Visits to hospitals in New York and California for both non-COVID medical emergencies and chronic diseases fell sharply amid the COVID-19 pandemic from previous years, suggesting avoidance of medical settings for fear of infection or financial concerns—even when confronted with life-threatening conditions, according to two research letters published today in JAMA Internal Medicine.
Emergency department visits for deadly conditions
The first study details emergency department visits for heart attack, ischemic stroke, nontraumatic subarachnoid hemorrhage (a type of bleeding in the brain), ectopic pregnancy, and appendicitis at Stanford University Medical Center and New York-Presbyterian (NYP)/Weill Cornell Medical Center from Mar 1 to May 22.
Compared with before the pandemic, the researchers estimated a 39% drop in daily visits for heart attack at NYP after accounting for underlying trends (relative risk [RR], 0.61) and a 26% decrease at Stanford (RR, 0.74). Visits for ischemic stroke were down 49% at NYP (RR, 0.51) and 16% at Stanford (RR, 0.84). NYP reported a 33% decrease in visits for brain hemorrhage (RR, 0.67), while Stanford saw a 21% decrease (RR, 0.79).
There were 42% fewer visits for appendicitis at NYP (RR, 0.58), but Stanford reported no difference. Neither hospital reported a decrease in visits for ectopic pregnancy. The authors attributed the more substantial decreases in daily caseloads at NYP to the severity of the pandemic in New York City.
"Recent data suggest that deaths resulting from COVID-19 account for only half of the excess number of at-home deaths during the pandemic," the researchers wrote. "The combination of fewer patients presenting with medical emergencies and an increased number of non–COVID-19–related at-home deaths is concerning. Fear of exposure to patients with COVID-19 may lead individuals to defer care for acute conditions."
Weekly hospitalizations for common conditions
In the second study, researchers at New York University (NYU) and the University of Michigan at Ann Arbor evaluated weekly non–coronavirus-related admissions to four hospitals in the NYU Langone Health system from Mar 1 to May 9 in 2018, 2019, and 2020.
In 2020, there were 3,657 hospitalizations unrelated to COVID-19, down from 5,368 in 2018 and 6,411 in 2019. Weekly rates of admission were similar to baseline early in the pandemic (604.3 in 2020 vs 584.5 in the previous years), decreased during the first pandemic peak (247.0), and later rose slightly (309.3).
While weekly admission rates declined in all categories during the pandemic peak, they fell significantly for common conditions such as septicemia (blood infection; 25.3 in 2020 vs 51.1 in previous years), heart failure (9.0 vs 25.6), heart attack (4.0 vs 16.3), stroke (7.0 vs 14.7), biliary tract disease (3.0 vs 11.7), epilepsy (3.7 vs 11.5), skin infections (2.7 vs 11.5), complications of care (3.7 vs 10.7), abnormal heart rhythms, (2.3 vs 10.6), appendicitis (2.7 vs 8.6), and chronic obstructive pulmonary disease (COPD; 2.3 vs 8.6).
Later in the pandemic, rates of hospitalizations for heart attack, biliary tract disease, and appendicitis started to normalize, but not significantly, while those of septicemia, diabetes, and COPD did not increase.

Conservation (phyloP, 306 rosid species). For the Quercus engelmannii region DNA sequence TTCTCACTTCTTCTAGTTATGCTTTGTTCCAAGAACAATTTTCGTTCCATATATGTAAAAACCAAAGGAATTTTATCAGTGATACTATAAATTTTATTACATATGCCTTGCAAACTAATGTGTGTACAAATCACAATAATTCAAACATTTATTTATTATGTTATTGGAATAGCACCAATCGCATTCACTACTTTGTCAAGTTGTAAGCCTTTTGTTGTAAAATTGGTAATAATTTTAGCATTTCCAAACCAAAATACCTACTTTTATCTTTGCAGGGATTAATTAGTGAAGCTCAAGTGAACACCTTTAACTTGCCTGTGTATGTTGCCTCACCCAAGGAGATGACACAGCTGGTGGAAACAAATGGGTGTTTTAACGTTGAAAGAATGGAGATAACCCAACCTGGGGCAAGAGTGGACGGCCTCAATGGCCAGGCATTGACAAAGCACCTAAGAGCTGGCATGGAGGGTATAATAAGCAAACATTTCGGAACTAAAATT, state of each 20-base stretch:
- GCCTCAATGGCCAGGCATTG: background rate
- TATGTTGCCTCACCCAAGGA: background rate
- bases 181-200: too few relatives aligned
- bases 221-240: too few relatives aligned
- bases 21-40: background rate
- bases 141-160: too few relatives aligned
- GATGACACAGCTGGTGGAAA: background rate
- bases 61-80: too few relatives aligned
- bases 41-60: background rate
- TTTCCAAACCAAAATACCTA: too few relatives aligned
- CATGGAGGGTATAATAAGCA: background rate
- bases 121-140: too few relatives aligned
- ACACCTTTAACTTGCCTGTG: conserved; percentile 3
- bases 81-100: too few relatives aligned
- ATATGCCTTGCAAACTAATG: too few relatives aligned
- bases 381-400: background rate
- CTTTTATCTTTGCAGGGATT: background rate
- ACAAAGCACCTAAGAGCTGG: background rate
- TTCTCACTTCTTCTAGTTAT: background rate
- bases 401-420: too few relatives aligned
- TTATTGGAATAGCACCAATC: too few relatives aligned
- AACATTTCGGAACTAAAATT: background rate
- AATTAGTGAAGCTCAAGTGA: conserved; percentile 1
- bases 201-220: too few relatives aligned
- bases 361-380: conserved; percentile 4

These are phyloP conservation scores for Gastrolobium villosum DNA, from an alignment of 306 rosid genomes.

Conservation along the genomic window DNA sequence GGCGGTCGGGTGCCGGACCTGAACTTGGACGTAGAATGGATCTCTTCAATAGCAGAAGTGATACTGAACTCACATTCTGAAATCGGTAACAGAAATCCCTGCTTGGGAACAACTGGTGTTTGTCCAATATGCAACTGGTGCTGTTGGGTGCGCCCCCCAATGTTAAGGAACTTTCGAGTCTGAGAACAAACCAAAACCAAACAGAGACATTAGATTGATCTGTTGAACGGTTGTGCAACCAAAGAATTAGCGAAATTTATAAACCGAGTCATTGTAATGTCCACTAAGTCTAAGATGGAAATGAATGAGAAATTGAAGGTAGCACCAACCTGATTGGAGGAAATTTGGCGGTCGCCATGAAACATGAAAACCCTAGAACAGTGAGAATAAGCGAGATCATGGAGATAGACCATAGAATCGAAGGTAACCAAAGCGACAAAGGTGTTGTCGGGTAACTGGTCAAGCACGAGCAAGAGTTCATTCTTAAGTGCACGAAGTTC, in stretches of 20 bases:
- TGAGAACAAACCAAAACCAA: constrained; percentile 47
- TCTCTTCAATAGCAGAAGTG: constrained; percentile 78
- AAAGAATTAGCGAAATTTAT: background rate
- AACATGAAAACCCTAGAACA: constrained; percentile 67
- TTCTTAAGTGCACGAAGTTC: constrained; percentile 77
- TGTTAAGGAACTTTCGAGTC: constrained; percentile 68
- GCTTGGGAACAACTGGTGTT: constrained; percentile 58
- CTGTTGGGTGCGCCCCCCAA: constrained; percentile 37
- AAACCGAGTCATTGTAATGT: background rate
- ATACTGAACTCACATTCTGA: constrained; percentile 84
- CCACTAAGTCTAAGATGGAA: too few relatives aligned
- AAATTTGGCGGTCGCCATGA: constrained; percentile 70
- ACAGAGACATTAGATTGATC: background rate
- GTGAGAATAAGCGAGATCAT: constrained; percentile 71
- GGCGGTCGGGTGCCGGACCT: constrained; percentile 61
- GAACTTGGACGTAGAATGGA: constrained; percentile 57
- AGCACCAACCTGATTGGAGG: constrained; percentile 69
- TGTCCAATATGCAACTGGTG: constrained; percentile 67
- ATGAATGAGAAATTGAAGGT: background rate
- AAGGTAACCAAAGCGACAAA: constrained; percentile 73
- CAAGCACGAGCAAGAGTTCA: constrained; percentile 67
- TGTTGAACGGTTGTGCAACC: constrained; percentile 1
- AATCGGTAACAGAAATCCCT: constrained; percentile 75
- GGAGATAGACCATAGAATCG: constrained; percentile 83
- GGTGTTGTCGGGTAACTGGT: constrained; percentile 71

The authors said the declines could have been influenced by fear of infection, lost health insurance, physicians' higher threshold for hospitalization amid limited resources, and changes in patient lifestyles and self-treatment while needing to physical distance.
Noting that hospitalizations for chronic conditions did not begin to normalize later in the pandemic like those for emergencies did, the researchers said that the possibility that ill patients are not seeking necessary hospitalizations is concerning, although it could reflect previous overuse of hospitalization or better patient self-treatment.
"In an epicenter of COVID-19, we found that the pandemic was associated with substantial changes in hospitalization patterns for non–COVID-19 conditions," they said. "The long-term effects of hospitalization reductions on both patient outcomes and the health care system remain to be seen."
Harm, more at-home deaths
In an editor's note in the same journal, Colette DeJong, MD, and Kenneth Covinsky, MD, of the University of California at San Francisco, and Mitchell Katz, MD, of NYC Health and Hospitals, said that while treatment of some conditions can be skipped without harm, deferral of treatment for stroke and other medical emergencies causes harm and contributes to increased at-home deaths.
In addition to the risk of infection, some people may not seek care because of lost income, loss of employer-sponsored health insurance, childcare or eldercare responsibilities, or inertia due to grief, anxiety, or depression.
The use of physical distancing floor markers, universal screening, and wearing of face coverings can help patients feel safe in hospitals and clinics, DeJong and colleagues said.
"The importance of seeking urgent and preventive care (eg, age-appropriate immunizations, cancer screening) should be publicized by departments of health and reinforced by primary care clinicians and triage lines," they wrote.
"The pandemic can provide an opportunity for us to teach patients which parts of medical care are of highest value and encourage them to seek that care, as we simultaneously maximize our use of non–hospital-based options for health care delivery."